The recklessness causes a commotion, with other cars honking their horns. But the driver continues unruffled, tires squeaking on a few more loops of the doughnut. 

The other videos tell a similar story – of people both flushed with cash and not much bothered who knows it. 

One shows a man mucking about on a segway before toppling over. Another shows a pet lion cub being…

George Zimmerman sues family of Trayvon Martin, and police, for $100 million

George Zimmerman, who was acquitted of murder after fatally shooting unarmed black teenager Trayvon Martin, is suing the dead teenager’s family and police for $100 million.

On Feb 26, 2012, Mr Zimmerman, who was then a neighbourhood watch captain in a gated community in Sanford, Florida, shot the black youth.

He was arrested and charged. During the 2013 trial, prosecutors argued Mr Zimmerman profiled, pursued and confronted the teenager.

Mr Zimmerman claimed he shot him in self defence. He was found not guilty by a jury.

The incident helped spark the rise of the Black Lives Matter movement.

Mr Zimmerman claims a fake witness was used to incriminate him.

He is suing Martin’s parents, state prosecutors and two women, who are accused of helping provide false statements to investigators.

Mr Zimmerman claims he was the victim of a "malicious prosecution" and defamation.

His legal claim said he received death threats and suffered "great mental anguish," and had to be treated by psychologists.

Benjamin Crump, the Martin family’s lawyer, said the action was baseless.

He told the Sun-Sentinel newspaper in Florida: "I have every confidence that this unfounded and reckless lawsuit will be revealed for what it is."  

Mr Zimmerman is also suing Mr Crump and his publisher,claiming they defamed him in a book.

New York City bans flavoured vaping products amid nationwide crackdown

New York City has approved a ban on most flavoured e-cigarettes and e-liquids after a second vaping-related death last week.   Any shop found selling them will be fined a minimum of $1000.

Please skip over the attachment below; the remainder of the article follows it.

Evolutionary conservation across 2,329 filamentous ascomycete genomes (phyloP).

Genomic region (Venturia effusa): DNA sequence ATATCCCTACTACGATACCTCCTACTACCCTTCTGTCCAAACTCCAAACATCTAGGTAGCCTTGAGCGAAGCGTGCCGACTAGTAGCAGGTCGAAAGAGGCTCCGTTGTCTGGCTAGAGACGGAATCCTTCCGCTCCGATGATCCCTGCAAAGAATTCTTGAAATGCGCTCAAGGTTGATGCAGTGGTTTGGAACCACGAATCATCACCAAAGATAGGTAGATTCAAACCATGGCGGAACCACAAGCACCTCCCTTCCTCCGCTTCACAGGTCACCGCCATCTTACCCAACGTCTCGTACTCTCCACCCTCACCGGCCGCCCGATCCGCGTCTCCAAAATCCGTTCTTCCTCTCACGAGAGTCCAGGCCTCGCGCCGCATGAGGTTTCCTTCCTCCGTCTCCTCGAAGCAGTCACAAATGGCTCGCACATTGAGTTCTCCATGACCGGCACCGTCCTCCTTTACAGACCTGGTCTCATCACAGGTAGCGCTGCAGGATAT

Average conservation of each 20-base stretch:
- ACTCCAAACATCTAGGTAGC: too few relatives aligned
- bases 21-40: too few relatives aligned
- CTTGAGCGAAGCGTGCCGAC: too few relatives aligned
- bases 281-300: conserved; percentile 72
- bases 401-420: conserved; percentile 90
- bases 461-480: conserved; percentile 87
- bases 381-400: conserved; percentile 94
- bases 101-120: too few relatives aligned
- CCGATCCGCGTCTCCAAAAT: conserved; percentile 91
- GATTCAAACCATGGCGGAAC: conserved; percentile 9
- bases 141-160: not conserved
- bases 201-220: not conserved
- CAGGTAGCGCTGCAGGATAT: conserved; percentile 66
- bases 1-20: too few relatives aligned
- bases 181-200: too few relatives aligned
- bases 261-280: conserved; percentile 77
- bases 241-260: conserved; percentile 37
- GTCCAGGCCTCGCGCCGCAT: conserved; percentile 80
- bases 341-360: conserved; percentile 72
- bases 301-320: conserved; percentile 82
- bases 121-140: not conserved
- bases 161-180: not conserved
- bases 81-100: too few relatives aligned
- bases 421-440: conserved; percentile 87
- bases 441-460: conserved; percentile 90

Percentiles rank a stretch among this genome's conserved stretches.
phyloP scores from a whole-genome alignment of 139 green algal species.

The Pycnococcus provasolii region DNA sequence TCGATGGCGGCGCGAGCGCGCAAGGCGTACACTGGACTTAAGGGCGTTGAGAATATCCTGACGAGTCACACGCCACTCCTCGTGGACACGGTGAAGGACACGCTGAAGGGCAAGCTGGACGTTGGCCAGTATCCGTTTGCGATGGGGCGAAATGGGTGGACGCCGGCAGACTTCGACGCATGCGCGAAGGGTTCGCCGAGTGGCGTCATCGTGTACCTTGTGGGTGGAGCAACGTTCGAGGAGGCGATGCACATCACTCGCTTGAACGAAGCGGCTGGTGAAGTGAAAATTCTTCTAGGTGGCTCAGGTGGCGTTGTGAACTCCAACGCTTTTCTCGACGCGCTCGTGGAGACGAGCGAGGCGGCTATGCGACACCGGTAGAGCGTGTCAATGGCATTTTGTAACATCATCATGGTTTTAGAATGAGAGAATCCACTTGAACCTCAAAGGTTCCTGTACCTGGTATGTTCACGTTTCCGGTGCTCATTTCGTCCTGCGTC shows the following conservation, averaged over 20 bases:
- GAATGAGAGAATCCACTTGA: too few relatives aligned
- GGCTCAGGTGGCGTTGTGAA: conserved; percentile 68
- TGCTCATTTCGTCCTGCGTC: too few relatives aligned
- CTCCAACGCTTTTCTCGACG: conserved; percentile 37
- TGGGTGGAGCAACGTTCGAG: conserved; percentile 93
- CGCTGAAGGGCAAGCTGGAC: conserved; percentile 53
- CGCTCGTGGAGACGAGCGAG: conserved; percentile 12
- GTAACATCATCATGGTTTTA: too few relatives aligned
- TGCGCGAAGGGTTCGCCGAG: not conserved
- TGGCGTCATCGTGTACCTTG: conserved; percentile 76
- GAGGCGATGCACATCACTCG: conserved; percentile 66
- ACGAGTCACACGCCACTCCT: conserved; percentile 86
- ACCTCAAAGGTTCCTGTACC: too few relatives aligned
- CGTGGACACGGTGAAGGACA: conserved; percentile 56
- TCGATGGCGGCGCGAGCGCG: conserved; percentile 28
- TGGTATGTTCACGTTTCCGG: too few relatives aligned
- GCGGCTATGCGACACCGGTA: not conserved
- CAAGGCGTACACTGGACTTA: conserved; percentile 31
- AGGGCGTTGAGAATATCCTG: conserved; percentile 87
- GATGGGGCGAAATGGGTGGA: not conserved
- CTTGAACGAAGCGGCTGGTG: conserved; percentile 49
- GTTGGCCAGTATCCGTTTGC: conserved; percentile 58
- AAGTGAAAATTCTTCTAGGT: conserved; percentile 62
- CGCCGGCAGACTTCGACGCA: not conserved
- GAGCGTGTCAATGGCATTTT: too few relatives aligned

The ban targets sweet-flavoured vaping products, and the unpopular tobacco-flavoured liquid is exempt from the fine.

The ban comes amid a spike in concern across the US at the negative effects of vaping, particularly among teenagers. 

Mark Levine, the New York Health Committee Chair, said that the organisation has “no higher obligation than to protect the health of kids.”  

“No longer will kids in this city be lured into nicotine addiction and by the easy availability of flavored vapes,” he added. 

Massachusetts banned every flavoured tobacco product from its shelves last week, following Michigan’s temporary ban on e-cigarettes which will be in effect for at least six months. 

A study conducted by the Center for Disease Control and Prevention, echoed Mr Levine’s concern when it found that almost 30 percent of high school students vaped in the 30 days preceding its research, which was carried out earlier this year.  

A 30-year-old Manhattan man died from a vaping-related illness following the death of a 17-year-old from the Bronx borough last month. 

Andrew Cuomo, the governor of New York City, and other officials, have expressed their concern. 

“Manufacturers of fruit and candy-flavored e-cigarettes are intentionally and recklessly targeting young people,” Mr Cuomo said in September.  

“At the same time, unscrupulous stores are knowingly selling vaping products to underage youth.”